We’re at 7 billion now and that’s an extremely difficult amount of people to ration out food with and spread out the resources.
Of course I’m hoping the need for victory gardens and food rationing won’t be necessary.
How much to plant for a Modern Victory Garden?
The original 1943 pamphlet called “Victory Garden: Leader’s Handbook”, issued by the US Department of Agriculture shows the following recommendations for home food supply: (from HipChickDigs)
Of course this is a survival diet, not one of modern luxury, it’s meant for enduring not the pleasure of eloquent cuisine and taste.
Tips for growing a self-reliant victory garden
- Food preservation and storage
- Growing climate limitations
- Lack of access to soil amendments, fertilizers etc to replenish the soil
- Learning how to save seeds for the next season
- Watering challenges
- Difficulty in growing (cauliflower, heavy feeders like tomatoes & corn, picky veggies like brussel sprouts or broccoli.. just to name a few that would likely not be worth the risk).
- Lack of access to frost protection fabric, tunnels, greenhouse supplies, new hoses for watering, new tools etc.
My top vegetable choices for our family ‘Victory Garden’
After some thought, there are vegetables I would no longer grow for a survival type garden. For our growing zone 5, I’d be focusing on crops that excel in cold rooms as they require minimal preserving. Growing enough calories are important too , winter squash is a stable (& also requires no preserving other than curing until you cook it). I also would make sure I had plenty of cold hardy crops that can handle some light snow or frosts for our fall and winter gardening. I’d make sure we had lots of vegetables overwintering for an early spring harvest and perennials would play a larger role, as would wild edible weeds. For this list I haven’t included fruits and fruit trees, just your usual annual vegetable crops. If you have fruit trees & bushes you’re extra blessed!
Crops I would definitely be growing & methods for preserving are:
- Potatoes (cold room storage)
- Root veggies: carrots, turnips, parsnips and beets (cold room storage & fall/winter gardening. Parsnips overwinter amazing under the snow and we’ve harvested them in Feb with fluctuate thaws).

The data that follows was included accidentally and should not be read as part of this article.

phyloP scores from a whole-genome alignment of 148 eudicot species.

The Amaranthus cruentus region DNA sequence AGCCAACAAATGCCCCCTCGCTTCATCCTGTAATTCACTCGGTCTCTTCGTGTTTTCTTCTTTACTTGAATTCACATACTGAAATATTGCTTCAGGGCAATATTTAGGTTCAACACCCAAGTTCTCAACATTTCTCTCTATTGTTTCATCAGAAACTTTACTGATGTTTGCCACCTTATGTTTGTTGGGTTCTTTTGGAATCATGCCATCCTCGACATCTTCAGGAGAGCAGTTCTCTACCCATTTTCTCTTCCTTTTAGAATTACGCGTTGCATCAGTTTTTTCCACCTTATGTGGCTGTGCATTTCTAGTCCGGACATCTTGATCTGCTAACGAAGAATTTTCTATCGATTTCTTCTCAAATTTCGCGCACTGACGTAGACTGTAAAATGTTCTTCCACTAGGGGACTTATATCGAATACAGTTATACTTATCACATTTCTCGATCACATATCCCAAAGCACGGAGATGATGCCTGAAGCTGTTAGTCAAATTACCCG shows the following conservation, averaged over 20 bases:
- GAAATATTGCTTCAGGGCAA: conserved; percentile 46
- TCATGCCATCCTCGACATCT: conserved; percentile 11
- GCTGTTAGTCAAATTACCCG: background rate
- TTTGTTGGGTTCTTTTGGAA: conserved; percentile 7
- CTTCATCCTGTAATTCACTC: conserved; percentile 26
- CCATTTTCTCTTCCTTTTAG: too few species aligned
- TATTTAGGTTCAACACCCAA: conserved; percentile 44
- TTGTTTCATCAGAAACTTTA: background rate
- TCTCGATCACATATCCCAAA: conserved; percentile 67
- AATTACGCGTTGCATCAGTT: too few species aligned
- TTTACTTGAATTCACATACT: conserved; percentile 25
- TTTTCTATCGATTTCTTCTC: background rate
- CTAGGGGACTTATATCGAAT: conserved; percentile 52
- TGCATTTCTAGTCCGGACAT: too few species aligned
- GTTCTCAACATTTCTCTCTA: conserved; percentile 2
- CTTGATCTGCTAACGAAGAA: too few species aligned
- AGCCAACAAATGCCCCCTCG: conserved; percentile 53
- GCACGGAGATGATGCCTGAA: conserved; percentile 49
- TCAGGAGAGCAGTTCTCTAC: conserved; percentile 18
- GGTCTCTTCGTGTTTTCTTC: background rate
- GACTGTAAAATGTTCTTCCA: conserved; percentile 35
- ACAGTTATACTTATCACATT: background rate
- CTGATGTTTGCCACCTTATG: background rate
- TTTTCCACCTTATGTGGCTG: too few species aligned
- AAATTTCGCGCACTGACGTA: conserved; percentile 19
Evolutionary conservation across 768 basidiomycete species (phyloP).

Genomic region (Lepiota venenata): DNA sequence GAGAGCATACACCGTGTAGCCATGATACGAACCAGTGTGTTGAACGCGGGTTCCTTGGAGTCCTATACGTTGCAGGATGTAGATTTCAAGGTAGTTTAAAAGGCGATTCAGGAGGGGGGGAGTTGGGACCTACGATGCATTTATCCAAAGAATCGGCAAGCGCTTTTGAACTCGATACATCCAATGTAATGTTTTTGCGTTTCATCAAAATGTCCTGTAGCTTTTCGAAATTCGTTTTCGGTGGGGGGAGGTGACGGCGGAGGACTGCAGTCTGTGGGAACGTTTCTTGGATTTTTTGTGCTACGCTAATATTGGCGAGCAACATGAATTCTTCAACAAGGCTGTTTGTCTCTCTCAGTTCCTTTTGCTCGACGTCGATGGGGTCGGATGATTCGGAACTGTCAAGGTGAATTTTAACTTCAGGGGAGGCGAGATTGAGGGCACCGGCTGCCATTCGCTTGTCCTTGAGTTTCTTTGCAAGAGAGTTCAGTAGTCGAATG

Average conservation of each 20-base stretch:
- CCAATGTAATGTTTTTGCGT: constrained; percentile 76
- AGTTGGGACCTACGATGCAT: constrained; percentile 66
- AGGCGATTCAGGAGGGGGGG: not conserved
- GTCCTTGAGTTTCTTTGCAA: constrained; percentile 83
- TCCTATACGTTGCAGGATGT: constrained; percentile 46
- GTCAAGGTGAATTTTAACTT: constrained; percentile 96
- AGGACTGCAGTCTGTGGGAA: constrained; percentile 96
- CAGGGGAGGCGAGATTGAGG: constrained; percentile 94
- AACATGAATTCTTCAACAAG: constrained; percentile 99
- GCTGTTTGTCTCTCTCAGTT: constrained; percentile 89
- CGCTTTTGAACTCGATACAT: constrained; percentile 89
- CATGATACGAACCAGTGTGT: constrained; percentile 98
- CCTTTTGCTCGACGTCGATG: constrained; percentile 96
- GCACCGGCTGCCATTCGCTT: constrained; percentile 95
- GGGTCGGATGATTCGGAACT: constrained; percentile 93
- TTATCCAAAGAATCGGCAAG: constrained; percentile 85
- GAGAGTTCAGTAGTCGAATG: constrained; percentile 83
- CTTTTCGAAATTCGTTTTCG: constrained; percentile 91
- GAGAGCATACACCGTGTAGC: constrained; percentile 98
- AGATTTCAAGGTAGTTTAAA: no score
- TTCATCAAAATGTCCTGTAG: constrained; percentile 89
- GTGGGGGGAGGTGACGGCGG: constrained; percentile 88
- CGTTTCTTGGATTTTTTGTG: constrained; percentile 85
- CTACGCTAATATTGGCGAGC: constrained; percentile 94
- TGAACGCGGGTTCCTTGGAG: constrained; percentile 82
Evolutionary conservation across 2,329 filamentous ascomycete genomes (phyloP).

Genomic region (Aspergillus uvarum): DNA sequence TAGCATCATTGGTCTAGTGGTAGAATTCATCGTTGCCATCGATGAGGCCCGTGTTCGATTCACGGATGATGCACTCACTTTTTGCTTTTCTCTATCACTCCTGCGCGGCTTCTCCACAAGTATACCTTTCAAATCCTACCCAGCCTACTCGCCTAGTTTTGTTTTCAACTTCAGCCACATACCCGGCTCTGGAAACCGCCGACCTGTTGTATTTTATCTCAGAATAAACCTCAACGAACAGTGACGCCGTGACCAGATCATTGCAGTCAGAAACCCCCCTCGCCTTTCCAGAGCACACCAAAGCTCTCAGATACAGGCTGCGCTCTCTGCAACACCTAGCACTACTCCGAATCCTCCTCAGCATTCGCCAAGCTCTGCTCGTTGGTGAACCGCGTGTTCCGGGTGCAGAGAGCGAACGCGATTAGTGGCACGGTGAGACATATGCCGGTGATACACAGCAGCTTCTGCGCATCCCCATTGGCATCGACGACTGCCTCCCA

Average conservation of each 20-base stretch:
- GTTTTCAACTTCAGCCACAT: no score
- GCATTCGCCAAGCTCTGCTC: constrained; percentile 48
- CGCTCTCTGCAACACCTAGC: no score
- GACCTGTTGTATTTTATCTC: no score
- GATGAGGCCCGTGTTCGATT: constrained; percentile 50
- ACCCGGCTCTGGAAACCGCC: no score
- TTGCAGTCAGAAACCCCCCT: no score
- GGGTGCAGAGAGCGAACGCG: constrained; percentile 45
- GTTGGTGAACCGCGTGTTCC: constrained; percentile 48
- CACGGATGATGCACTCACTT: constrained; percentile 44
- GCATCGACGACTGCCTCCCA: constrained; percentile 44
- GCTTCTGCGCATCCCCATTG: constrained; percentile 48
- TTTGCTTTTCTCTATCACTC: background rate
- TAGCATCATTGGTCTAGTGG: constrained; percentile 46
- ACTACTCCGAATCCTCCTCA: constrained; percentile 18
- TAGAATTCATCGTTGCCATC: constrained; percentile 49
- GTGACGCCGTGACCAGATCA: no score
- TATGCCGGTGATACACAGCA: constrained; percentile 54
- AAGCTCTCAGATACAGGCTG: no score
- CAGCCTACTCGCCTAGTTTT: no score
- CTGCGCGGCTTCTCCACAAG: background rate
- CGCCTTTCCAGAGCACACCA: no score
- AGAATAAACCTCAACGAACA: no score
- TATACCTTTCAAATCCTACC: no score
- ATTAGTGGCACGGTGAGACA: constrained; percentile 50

- Winter Squash (easy to store at room temperature after curing)
- Garlic, onions and maybe leeks (the latter are great for a fall/winter garden even though they’re harder to grow. Onions and garlic would be dry storage)
- Cabbages ( can be cold hardy for fall gardening and last 5 months in a cold room)
- Kale and Swiss Chard (for a summer, fall & winter garden crop. It even overwinters if the plant is smaller and low to the ground).
- Perennials such as asparagus, rhubarb, sprouting broccoli..
- Herbs for flavour (air dry & stored in jars)
- Overwinter: Spinach, mache, kale, parsnips, arugula (maybe, it self-sows well, so does mache).
- Lettuce & radishes spring-fall (the latter would be cold hardy varieties)
- Dry soup beans, likely bush plants because of the short season (dry storage)
- Peas for eating fresh and as dry peas (store in jars)
- Zucchini (eat fresh & dehydrate)
Crops I might consider growing:
- Tomatoes (would hope on canning them but you need citric acid or lemon juice. You could sun dry/dehydrate them)
- Cayenne or paprika peppers for flavour (& cayenne has medicinal value). Dehydrate them and powder.
- To eat in season: Snap beans
Is this an exciting diet compared to our modern-day diet?
No of course not! I know I’d be reminiscing of the great food eaten ‘in days of old’ if life ever came to this.
But I also think it’s good to think of potential hard times ahead and how to be prepared for them. After all when you look at human history, we’re never without huge decades of ‘shaky periods’, disease, war and famine. The illusion these days is that our technology will save us (& it could to some degree as there are many advances in technology for growing food…just not enough time or finances for 7 billion people).
What about you? Have you thought about growing food for serious survival times?